Last Saturday brought my very first regatta with Clevedon Pilot Gig Club. And so it was that I found myself at six o’clock in the morning, standing forlornly at the side of the road next to the parked-up gig*, hoping desperately that I’d got the right day, time and place to meet up with my fellow rowers. Thankfully, I had. And we were soon in the car, gig in tow, heading south west. Continue reading
A couple of weeks ago, Natalie, Molly and I headed out to Weymouth for a day at the seaside. In case you’ve never been there, Weymouth is a medium sized town on the Dorset coast, now famous for having hosted the sailing events for the 2012 Olympic games. I spent several of my childhood years growing up in Dorset, so feel a close connection to the area.
We’ve been to Weymouth a few times before and have always been impressed by the town’s ability to be a tourist destination while also having it’s own identity and sense of purpose. The big draw, clearly, is the beach. It’s big, sandy and protected from the worst of the weather by the Isle of Portland to the south. Here’s what I’m talking about…
And here’s some more. As you can see, it’s a pretty family-friendly place, with the gentle slope of the beach making it ideal for adults and kids alike to play around in the water.
At the southern end of the beach, there’s an area where dogs are allowed, too. So this is where we inevitably ended up. In fact, Molly had seen the other dogs from about a mile away and had dragged us there at top speed. She’s not always a big fan of the water (I think she’s put off by the breaking waves), but today was an exception.
Nothing says ‘I love you’ like 32 kilograms of high speed, soaking wet Labrador…
But she seemed to be enjoying herself. So did Natalie. And so, for that matter, did everyone else. Including me.
Weymouth also has a very picturesque and incredibly busy harbour, with a good mix of working and pleasure craft. Here’s what greets you as you come in from the sea. Just the thing after a hard day’s sailing.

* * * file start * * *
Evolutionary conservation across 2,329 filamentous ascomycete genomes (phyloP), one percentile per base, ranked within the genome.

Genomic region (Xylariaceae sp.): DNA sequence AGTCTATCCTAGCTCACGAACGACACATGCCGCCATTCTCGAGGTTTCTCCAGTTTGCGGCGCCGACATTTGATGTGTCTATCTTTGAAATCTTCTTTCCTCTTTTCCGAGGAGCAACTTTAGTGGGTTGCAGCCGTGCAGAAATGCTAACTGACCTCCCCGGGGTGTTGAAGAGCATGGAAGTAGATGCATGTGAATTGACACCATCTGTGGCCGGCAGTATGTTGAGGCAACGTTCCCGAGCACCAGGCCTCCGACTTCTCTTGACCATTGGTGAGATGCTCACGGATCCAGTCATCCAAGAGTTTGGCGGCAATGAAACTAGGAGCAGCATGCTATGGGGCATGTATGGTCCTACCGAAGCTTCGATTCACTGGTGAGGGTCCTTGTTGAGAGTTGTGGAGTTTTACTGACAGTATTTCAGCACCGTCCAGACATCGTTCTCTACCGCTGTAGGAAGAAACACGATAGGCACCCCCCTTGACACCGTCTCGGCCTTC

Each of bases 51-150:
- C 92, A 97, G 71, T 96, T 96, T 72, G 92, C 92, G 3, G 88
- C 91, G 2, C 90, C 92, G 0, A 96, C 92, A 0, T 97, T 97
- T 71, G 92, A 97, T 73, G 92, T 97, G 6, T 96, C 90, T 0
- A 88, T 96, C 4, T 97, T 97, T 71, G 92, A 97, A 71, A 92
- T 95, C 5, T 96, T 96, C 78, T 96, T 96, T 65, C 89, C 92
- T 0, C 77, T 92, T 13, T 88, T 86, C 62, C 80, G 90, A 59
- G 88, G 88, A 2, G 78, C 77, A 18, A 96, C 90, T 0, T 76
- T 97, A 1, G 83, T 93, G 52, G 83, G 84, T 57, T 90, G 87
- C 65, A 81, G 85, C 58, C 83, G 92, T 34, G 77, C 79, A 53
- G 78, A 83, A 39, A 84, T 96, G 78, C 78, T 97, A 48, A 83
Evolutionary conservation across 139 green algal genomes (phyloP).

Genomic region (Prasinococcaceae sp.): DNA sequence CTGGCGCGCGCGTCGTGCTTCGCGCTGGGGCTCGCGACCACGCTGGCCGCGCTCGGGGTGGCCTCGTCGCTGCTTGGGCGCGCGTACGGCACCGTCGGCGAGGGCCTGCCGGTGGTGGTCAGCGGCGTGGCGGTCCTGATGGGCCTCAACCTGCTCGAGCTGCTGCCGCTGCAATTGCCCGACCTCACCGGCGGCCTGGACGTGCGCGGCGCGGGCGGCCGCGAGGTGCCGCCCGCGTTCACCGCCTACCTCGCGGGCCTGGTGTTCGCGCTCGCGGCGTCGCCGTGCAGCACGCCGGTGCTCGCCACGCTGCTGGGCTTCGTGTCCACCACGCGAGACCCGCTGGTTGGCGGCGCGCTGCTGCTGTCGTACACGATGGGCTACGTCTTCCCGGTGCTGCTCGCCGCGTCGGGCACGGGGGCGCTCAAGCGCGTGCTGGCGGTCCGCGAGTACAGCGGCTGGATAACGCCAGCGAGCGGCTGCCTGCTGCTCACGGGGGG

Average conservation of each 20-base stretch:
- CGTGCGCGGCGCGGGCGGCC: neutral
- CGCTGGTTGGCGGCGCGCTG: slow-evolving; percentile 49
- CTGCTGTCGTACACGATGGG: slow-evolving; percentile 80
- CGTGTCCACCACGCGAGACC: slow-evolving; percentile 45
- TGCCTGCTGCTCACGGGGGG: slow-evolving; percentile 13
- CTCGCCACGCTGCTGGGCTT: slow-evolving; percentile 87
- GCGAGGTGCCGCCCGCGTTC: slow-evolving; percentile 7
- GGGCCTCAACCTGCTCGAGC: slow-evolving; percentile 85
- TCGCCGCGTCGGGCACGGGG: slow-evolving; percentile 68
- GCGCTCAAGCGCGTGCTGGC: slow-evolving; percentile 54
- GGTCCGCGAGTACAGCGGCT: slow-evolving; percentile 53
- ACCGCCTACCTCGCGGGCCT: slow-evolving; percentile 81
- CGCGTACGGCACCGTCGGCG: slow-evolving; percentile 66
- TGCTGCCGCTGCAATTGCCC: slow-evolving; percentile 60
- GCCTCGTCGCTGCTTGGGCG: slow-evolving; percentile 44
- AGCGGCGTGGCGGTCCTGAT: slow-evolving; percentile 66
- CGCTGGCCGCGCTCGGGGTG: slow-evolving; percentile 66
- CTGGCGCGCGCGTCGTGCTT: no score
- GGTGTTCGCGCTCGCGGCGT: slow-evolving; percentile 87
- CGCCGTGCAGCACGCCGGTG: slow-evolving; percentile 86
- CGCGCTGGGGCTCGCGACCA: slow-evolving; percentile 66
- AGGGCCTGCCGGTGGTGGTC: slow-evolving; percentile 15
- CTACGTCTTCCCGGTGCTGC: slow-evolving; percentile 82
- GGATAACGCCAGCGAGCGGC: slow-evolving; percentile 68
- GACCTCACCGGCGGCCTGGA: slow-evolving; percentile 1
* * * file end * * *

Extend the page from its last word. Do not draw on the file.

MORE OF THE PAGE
And here’s the view looking out from the main quayside area. The town is on both sides of the harbour, with the two areas managing to be both picturesque and bustling at the same time. In these current austere times, it’s nice to see a coastal town thriving like this. (And yes, I have considered moving there. I fact, I still am considering it…)
As we walked along the southern side of the harbour towards the sea, we came across some gig rowers taking part in a regatta. As coincidence would have it, this is a team from the Clevedon Pilot Gig Club, which I have recently joined. I don’t know how the team did in the race, so we’ll assume here that they absolutely destroyed the competition and won by several boat lengths.
And as we walked further, we came across a veritable nest of boats as they changed crews for the next race. Having now been gig rowing twice, I can confirm that it is, indeed, as much fun as it looks. Possibly even more fun, in fact.
We stopped for a little while to watch the rowers. Molly, for one, was enthralled.
At the entrance to the harbour is the imposing Nothe Fort, a massive fortified structure built in the 1860s and designed to protect nearby Portland Harbour. It’s now a popular tourist attraction as well as a reminder of the role that Weymouth and Portland played up until very recently as a major naval port.
The views from the area around the fort are fantastic. You can see why this part of the world is so popular with watersports enthusiasts and why the National Sailing Academy is based here.
We also stumbled across the rest of the gig racers, taking a break while their team mates took their turn at the oars. There was an incredibly sociable atmosphere, with people from the various teams sharing war stories over a beer and a barbecue. This, it struck me, is what sport is all about. Molly had the same idea, so I dragged her swiftly away from the barbecue and we continued on our way.
But not without a parting glance at the gigs waiting patiently at the start line for the next race. One day soon, this could be me…